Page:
The tools we have explored in this research note can be of indispensable use to both financial institutions and regulators for estimating the current and future level of systemic risk and for identifying the sources of its changes. Regulators can, at a glance, obtain tangible signals indicating which institutions are most strongly connected in the network and thus pinpoint weaknesses in the broader financial system.
Managers of financial institutions, meanwhile, can assess their counterparty risks more fully via consideration of joint and conditional default likelihoods calculated using network-based simulations. In an environment where financial institutions are less likely to be bailed out, managers must take steps to guard against failures caused merely by being in the wrong place at the wrong time.
We described a useful measure of interconnectedness using a network approach whose implementation is straightforward and whose outputs are intuitive and easily interpretable. Granger causality networks address one of the key aspects of systemic risk: the extent of dynamic spillovers between institutions. By using expected default frequency measures as the fundamental unit of observation, we are able to relate statements about the likelihood of default for particular institutions to measures of systemic risk exposure and contribution.
1 Andrew Berg, International Monetary Fund Working Paper, WP/99/138, The Asian Crisis: Causes, Policy Responses, Outcomes, 1999.
2 Masahiro Kawai and Peter J. Morgan, Asian Development Bank Institute working paper, No. 377, Central Banking for Financial Stability in Asia, August 2012.
3 The Association of Southeast Asian Nations is an association for regional social and economic cooperation consisting of ten Southeast Asian countries. ASEAN was formed in 1967 by Indonesia, Malaysia, the Philippines, Singapore, and Thailand (the ASEAN-5 countries). Five additional countries joined later.
4 Chan Lily and Lim Phang Hong, The Monetary Authority of Singapore, Staff Paper No. 34, FSAP Stress Testing: Singapore’s Experience, August 2004.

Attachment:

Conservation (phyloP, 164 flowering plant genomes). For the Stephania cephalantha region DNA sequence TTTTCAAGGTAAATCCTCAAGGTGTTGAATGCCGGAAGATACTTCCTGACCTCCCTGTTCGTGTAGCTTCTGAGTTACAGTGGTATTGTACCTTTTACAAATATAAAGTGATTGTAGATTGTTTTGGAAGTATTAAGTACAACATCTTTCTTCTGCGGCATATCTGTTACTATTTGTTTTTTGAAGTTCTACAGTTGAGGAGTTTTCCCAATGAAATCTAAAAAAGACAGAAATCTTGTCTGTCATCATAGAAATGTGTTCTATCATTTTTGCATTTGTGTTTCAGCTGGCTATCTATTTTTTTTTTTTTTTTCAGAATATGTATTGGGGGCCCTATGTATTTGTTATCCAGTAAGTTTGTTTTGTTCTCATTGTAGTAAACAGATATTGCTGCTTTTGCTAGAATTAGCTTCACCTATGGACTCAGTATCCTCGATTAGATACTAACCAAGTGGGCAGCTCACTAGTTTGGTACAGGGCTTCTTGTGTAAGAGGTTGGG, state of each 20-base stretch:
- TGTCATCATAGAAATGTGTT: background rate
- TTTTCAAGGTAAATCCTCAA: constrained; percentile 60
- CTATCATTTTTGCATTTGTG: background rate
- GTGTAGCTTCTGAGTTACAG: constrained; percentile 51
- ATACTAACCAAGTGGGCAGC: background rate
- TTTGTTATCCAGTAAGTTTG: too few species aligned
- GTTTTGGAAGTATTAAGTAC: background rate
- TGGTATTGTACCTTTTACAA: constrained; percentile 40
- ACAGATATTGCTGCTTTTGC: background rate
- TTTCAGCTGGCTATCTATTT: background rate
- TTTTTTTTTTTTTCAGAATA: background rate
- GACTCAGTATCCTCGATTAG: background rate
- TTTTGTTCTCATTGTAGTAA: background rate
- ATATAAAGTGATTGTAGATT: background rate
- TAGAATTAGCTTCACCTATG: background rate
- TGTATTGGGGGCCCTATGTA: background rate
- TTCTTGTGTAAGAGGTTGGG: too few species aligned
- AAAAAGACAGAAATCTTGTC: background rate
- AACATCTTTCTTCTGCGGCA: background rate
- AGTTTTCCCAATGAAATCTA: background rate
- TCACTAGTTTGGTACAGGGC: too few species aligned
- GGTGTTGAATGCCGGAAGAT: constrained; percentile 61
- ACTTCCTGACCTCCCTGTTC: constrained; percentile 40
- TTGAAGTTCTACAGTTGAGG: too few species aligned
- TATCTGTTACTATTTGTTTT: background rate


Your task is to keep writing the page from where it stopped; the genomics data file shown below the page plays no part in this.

5 This fact has been recognized by the central banks in the ASEAN-5 nations. Much interesting research on systemic risk from a too-connected-to-fail perspective has been generated by the central banks of Indonesia, Malaysia and Thailand, including: Ayomi and Hermanto (2013), Bank Negara (2013), Hwa (2013), Nacaskul (2010). Sheng (2010) also studies systemic risk using a network approach.
» Sri Ayomi and Bambang Hermanto, Bank of Indonesia Bulletin of Monetary, Economics and Banking, Systemic Risk and Financial Linkages Measurement in the Indonesian Banking System, October 2013.
» Bank Negara Malaysia Financial Stability and Payment Systems Report (2013): 46-51, Risk Developments and Assessment of Financial Stability in 2013, External Connectivity and Risk of Contagion to the Malaysian Banking System, 2013.
» Tng Boon Hwa, Bank Negara Malaysia working papers, WP1, External Risks and Macro-Financial Linkages in the ASEAN-5 Economies, 2013.
» Poomjai Nacaskul, Bank of Thailand working paper, Toward a Framework for Macroprudential Regulation and Supervision of Systemically Important Financial Institutions, December 24, 2010.
» Andrew Sheng, World Bank working paper, No. 67, Financial Crisis and Global Governance: A Network Analysis, 2010.
6 Zhao Sun, David Munves, and David T. Hamilton, Moody’s Analytics Model Methodology, Public Firm Expected Default Frequency (EDF™) Credit Measures: Methodology, Performance, and Model Extensions, June 2012.
7 Clive C. W. Granger, Econometrica Vol. 37, No. 3, 424-438, Investigating causal relations by econometric models and cross-spectral methods, July 1967.